One of the books G picked up at ALA was WWW: Wake. Well, actually, he saw it at ALA and ordered for his Kindle. After he finished it, I read it. I found it interesting. The main story involves Caitlin Decter, a teenage math whiz who has been blind since birth. When she tries an experimental procedure to restore her sight, what she first sees is a visual representation of the world wide web. Alongside Caitlin’s storyline, the book also introduces a group of researchers who are working with a bonobo chimpanzee, a Chinese blogger who is concerned when his government shuts down the internet, and an inanimate intelligence that reaches out to Caitlin through her unusal “websight.” I have to admit the science started to get a little beyond me (Zipf plots, Shannon Entropy, and cellular automata), but it was fun to think about. (Reading the book on an electronic device, it would have been interesting if I could have clicked on one or more of the scientific concepts and/or the websites mentioned in the text.)
It was the kind of book that I wanted to keep reading past my bedtime and that pulled me back in after breaks. At one point, near the end of the story, I was reading in my bed and starting to get sleepy. I was holding the “book” in my left hand and I found myself reaching up with my right hand to turn the page. My hand hit the Kindle. It was one of those strange experiences when my brain went back to its usual behavior when reaching the end of a page — instead of hitting the next page button.
I found it hardest to read the sections about the artificial intelligence that reaches out to Caitlin. I couldn’t understand it so I found myself skimming. Also, I couldn’t believe that I had reached the end of the story when the book ended. When I said to G that I wondered why the other story lines hadn’t been resolved, he told me the book is the first in a trilogy. Ah.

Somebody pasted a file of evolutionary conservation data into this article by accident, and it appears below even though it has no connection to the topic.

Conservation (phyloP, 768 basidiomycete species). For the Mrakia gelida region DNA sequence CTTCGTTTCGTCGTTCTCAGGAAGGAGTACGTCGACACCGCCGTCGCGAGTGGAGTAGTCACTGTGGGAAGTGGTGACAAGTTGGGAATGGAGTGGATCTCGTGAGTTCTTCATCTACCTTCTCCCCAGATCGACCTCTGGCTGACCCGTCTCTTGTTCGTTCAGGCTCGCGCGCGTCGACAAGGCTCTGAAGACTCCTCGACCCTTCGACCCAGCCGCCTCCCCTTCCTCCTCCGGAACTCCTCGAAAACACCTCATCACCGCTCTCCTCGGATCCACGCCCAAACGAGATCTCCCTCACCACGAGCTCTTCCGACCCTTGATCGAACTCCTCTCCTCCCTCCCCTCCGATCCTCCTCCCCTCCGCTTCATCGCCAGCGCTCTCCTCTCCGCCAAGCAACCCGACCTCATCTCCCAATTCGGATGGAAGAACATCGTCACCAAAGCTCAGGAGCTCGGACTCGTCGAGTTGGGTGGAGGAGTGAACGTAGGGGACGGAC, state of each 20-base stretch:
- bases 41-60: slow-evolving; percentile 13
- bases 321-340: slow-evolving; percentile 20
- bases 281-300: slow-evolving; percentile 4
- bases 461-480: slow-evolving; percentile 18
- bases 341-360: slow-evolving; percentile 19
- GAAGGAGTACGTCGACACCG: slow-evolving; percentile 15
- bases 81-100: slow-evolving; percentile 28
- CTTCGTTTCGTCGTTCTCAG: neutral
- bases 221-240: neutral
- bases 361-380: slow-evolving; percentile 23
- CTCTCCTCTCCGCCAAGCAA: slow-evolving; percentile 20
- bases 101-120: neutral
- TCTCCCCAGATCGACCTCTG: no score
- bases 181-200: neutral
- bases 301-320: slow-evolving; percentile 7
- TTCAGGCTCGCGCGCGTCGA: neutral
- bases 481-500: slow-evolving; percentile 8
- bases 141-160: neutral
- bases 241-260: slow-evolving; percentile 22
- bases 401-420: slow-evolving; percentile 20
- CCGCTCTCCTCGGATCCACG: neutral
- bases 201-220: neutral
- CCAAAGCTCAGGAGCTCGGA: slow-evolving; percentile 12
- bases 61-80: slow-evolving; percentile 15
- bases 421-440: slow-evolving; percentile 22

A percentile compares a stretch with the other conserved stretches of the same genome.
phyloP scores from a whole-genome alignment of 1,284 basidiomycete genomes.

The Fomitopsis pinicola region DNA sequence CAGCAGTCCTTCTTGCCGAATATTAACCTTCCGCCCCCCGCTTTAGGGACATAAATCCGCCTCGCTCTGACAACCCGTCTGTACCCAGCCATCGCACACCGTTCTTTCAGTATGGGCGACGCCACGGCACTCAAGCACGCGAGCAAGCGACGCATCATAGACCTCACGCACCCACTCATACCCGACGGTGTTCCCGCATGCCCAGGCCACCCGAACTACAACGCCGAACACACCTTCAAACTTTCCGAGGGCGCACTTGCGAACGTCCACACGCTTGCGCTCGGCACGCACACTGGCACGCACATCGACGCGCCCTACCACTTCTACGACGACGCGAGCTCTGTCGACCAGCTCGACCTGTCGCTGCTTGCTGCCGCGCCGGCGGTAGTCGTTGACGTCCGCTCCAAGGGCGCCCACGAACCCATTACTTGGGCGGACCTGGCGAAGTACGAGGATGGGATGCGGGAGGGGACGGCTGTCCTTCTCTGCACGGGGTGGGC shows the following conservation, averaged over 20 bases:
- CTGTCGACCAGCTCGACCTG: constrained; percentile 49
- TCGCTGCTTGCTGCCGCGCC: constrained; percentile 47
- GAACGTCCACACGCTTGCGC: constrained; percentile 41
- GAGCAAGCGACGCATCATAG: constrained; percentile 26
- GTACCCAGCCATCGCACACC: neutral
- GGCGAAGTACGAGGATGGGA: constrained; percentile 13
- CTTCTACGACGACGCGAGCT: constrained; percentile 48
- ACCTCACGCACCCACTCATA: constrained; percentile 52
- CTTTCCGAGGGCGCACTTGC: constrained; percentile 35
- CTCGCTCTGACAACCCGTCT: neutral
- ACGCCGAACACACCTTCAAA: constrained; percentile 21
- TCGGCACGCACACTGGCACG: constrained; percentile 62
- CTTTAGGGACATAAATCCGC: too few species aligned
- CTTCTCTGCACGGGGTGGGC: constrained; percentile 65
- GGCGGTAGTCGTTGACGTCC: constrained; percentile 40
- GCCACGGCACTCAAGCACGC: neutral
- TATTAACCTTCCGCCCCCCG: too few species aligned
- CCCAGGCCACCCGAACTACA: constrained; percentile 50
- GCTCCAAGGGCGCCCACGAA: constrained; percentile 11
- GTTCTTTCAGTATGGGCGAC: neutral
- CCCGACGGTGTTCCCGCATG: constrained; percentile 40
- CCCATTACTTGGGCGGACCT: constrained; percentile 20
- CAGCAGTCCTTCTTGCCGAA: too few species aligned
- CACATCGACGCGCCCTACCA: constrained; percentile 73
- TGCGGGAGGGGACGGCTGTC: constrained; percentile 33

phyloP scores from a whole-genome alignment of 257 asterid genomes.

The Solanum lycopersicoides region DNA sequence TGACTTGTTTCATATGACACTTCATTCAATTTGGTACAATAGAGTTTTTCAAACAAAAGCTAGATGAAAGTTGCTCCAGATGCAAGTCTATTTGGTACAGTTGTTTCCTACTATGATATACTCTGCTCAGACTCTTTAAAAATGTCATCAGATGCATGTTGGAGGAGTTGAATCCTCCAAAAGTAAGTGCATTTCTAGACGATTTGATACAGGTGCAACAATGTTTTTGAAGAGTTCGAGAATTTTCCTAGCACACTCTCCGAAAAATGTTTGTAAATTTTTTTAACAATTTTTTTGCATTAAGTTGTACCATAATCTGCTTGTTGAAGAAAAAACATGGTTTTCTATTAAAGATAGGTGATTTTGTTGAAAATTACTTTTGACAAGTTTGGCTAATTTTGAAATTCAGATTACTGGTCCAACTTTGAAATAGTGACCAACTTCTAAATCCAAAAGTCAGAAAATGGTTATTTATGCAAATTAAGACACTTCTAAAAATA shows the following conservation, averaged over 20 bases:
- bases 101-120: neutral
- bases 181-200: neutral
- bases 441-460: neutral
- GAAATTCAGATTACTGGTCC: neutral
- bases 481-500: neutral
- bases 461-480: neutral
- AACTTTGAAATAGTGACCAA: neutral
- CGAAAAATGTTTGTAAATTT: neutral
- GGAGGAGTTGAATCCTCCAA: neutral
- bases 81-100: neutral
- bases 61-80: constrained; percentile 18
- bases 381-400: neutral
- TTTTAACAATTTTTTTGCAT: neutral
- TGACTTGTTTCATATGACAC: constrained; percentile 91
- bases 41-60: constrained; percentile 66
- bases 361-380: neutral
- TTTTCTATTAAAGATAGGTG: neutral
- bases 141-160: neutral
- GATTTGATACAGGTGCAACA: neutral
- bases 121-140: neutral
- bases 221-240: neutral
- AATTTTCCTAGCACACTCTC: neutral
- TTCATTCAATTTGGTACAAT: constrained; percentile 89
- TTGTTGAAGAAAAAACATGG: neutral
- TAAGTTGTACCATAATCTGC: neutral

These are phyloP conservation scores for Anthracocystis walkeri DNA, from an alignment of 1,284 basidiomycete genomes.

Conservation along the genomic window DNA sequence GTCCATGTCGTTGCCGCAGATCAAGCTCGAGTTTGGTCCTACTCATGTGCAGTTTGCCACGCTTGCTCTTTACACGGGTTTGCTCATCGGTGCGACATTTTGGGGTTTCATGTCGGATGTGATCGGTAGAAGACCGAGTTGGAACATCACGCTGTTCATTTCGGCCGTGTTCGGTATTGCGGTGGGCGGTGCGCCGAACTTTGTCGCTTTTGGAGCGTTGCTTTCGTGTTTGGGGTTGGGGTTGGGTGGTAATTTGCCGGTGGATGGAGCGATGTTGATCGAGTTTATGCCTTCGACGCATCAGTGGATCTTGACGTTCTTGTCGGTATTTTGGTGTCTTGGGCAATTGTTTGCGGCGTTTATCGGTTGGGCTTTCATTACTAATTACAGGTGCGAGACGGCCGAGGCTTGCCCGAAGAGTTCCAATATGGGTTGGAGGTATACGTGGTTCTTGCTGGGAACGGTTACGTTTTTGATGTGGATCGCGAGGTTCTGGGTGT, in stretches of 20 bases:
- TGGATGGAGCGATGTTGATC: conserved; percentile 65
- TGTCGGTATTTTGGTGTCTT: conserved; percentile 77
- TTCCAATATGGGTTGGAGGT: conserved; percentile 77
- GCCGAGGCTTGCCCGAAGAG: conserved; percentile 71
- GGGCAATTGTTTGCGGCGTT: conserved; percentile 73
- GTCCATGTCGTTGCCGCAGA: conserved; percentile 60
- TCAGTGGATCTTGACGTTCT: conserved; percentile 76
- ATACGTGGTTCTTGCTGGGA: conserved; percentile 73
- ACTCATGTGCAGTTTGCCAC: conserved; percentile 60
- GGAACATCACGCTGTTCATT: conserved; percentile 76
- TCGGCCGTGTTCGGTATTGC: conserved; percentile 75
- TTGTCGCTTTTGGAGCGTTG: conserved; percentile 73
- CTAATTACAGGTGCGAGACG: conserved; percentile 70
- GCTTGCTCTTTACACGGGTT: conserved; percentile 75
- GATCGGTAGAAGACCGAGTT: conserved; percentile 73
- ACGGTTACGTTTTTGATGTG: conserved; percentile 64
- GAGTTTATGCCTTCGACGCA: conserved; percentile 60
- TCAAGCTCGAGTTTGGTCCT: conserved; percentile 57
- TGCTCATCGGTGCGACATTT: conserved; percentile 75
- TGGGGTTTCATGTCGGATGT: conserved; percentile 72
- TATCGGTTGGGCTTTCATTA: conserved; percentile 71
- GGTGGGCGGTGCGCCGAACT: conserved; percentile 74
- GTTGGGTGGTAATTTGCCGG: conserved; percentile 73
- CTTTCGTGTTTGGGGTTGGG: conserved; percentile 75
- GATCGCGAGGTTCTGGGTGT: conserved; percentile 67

WWW: Wake reminded me a little of Little Brother because it has modern technology as an integral part — a character, even — of the book. G says he’ll add his bit later.
I got a call this week from my local independent bookstore, Lemuria, saying Wolfsnail: A Backyard Predator had been added to a local school’s summer reading list. The bookstore needed four more signed copies. Another local school, Madison Station Elementary School, has Wolfsnail on its list of finalists for the 2009-10 Mockingbird Award. Wolfsnail is also on the summer reading list for Washington Episcopal School in Bethesda, MD, and Parish Episcopal School in Austin, TX.
It also makes an appearance on the Horn Book summer reading list. Wolfsnail earned a mention on Through the Tollbooth, in an entry noting how nonfiction titles are winning notice even in categories not exclusive to nonfiction. To sum up, Nancy Bo Flood asks: “Is nonfiction about content – facts – or story and passion? I say both are essential. And great visuals – ones that intrigue as well as clarify. Write with passion. Find the story. Tell the facts.” Well said.
Another mention was in the online edition of the Naples (Fla.) News, in the education briefs.
On their Nonfiction Monday post, the writers at Wild About Nature called Wolfsnail a “must-read for children—who just may be inspired to grab their magnifying glasses and seek out wee wonders in their own back yards.” Read the entire review here. Heidi Bee Roemer, Kim Hutmacher, and Laura Crawford team up to write Wild About Nature. Individually, they write books on nature topics — including What Kinds of Seeds Are These?, Paws, Claws, Hands, and Feet, and In Arctic Waters.
Wolfsnail: A Backyard Predator topped the Remarkable Reads section of this week’s Extra Helping e-newsletter, a publication of the School Library Journal. The lead-in reads: “Who knew so many dangers lurked in the backyard? After teaching kids about these predators, send them outside with magnifying glasses and binoculars to spot a few. Use this opportunity to talk about animal and insect life cycles and survival techniques, and how humans often unintentionally interfere with nature’s plans.” Other books on the list are: Super-Size Bugs written by Andrew Davies with photos by Igor Siwanowicz and Owls by Sandra Markle.
Thanks to Elizabeth Dulemba for spotting this and letting me know.